Australian investigators are continuing to carry out oxygen cylinder tests as part of their probe into the in-flight explosion of a cylinder on a Qantas Airways Boeing 747-400 last year.
The Australian Transport Safety Bureau (ATSB) has been assessing design properties of emergency oxygen cylinders since the 25 July incident, which occurred as the 747-400 was operating as flight QF30 from Hong Kong to Melbourne.
No serious injuries occurred in the incident although a large section of the aircraft's fuselage separated, resulting in a depressurisation and emergency landing in Manila.
Investigators determined that the depressurisation occurred after a passenger oxygen cylinder exploded and ruptured the aircraft's fuselage when the 747 was cruising at 29,000ft (8,840m).
The ATSB says in an interim factual report released today that the remaining cylinders recovered from the aircraft together with five others from the same manufacturing batch lot are still being physically examined for evidence of deficiencies or deviations from the certified design.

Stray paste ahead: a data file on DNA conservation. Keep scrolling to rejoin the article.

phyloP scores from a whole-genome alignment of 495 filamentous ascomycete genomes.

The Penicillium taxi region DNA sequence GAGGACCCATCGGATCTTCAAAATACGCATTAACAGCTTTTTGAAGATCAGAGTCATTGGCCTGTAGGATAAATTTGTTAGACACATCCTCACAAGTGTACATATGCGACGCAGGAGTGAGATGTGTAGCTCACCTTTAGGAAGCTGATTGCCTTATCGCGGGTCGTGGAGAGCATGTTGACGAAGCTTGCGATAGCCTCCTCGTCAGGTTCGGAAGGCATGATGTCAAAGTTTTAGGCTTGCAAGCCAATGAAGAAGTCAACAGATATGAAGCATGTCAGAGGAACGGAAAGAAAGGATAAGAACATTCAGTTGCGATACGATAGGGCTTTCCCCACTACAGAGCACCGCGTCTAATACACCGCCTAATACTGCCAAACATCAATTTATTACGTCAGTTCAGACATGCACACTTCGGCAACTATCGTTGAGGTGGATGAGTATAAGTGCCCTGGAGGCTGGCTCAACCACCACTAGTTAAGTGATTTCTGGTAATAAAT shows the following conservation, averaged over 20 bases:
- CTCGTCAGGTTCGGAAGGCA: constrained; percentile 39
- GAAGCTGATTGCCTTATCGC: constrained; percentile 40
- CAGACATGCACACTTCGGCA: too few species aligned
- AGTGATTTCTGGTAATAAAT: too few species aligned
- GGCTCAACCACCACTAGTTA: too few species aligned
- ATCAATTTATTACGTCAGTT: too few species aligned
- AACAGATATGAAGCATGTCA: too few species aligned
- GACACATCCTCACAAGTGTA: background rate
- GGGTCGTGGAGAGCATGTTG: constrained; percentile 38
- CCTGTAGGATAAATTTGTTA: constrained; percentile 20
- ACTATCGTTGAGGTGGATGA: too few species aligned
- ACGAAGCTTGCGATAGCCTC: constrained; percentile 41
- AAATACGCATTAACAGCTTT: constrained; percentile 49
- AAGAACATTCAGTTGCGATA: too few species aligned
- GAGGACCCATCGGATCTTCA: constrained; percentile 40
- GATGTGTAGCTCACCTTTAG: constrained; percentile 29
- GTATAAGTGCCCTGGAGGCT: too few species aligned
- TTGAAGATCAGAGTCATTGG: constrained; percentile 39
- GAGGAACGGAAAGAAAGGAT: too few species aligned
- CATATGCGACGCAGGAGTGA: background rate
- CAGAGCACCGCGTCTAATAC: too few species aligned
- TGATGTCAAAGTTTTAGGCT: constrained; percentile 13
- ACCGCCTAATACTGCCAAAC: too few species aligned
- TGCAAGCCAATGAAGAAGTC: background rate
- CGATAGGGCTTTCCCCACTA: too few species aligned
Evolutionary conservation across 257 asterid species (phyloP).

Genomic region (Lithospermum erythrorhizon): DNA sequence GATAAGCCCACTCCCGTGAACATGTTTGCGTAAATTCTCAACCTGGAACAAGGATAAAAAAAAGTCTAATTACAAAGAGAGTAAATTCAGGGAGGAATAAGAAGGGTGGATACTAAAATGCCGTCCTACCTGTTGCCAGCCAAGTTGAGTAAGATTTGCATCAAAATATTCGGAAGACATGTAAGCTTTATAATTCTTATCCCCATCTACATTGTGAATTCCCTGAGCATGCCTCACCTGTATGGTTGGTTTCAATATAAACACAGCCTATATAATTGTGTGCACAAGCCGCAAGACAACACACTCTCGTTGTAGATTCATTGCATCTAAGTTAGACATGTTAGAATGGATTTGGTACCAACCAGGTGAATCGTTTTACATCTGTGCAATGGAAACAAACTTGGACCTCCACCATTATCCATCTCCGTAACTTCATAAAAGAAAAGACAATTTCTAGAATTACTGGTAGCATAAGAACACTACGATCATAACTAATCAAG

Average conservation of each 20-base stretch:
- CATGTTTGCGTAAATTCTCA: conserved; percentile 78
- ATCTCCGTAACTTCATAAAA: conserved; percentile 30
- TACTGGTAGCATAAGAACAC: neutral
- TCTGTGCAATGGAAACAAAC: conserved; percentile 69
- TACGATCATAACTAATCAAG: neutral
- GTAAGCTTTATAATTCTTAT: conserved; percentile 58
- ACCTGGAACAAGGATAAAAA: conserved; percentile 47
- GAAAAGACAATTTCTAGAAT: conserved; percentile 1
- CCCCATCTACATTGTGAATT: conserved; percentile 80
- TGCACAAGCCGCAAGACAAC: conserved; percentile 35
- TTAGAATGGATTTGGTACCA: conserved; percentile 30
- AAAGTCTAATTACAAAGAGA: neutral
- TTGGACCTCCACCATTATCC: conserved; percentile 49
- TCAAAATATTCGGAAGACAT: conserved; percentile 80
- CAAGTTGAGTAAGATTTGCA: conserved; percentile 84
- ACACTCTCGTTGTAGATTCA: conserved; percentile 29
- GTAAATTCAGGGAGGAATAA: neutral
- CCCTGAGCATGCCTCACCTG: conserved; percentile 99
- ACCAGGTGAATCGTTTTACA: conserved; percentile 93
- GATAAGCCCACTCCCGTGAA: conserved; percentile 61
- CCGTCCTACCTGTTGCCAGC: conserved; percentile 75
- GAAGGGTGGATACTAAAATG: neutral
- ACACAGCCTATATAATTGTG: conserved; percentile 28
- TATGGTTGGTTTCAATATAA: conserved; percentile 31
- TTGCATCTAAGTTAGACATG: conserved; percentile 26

It also says computer modelling and analysis of the oxygen cylinder design will be carried out to "provide an enhanced understanding of the cylinder shell stresses, and an assessment of the critical flaw size required to produce an uncontrolled cylinder failure".
Several cylinders from the same manufacturing batch have already been destructively tested and the results are being used to establish fundamental strength levels, says the ATSB.
In addition, hydraulic and pneumatic testing of several more cylinders is planned.
"The pneumatic testing will provide further understanding of the mechanism and characteristics of a cylinder failure at elevated pressures," says the ATSB.
"In addition to the pneumatic tests, both cyclic and static hydraulic pressure tests will be performed on select cylinders to establish their performance against the certified design requirements."
The ATSB says it expects to release a final report late this year.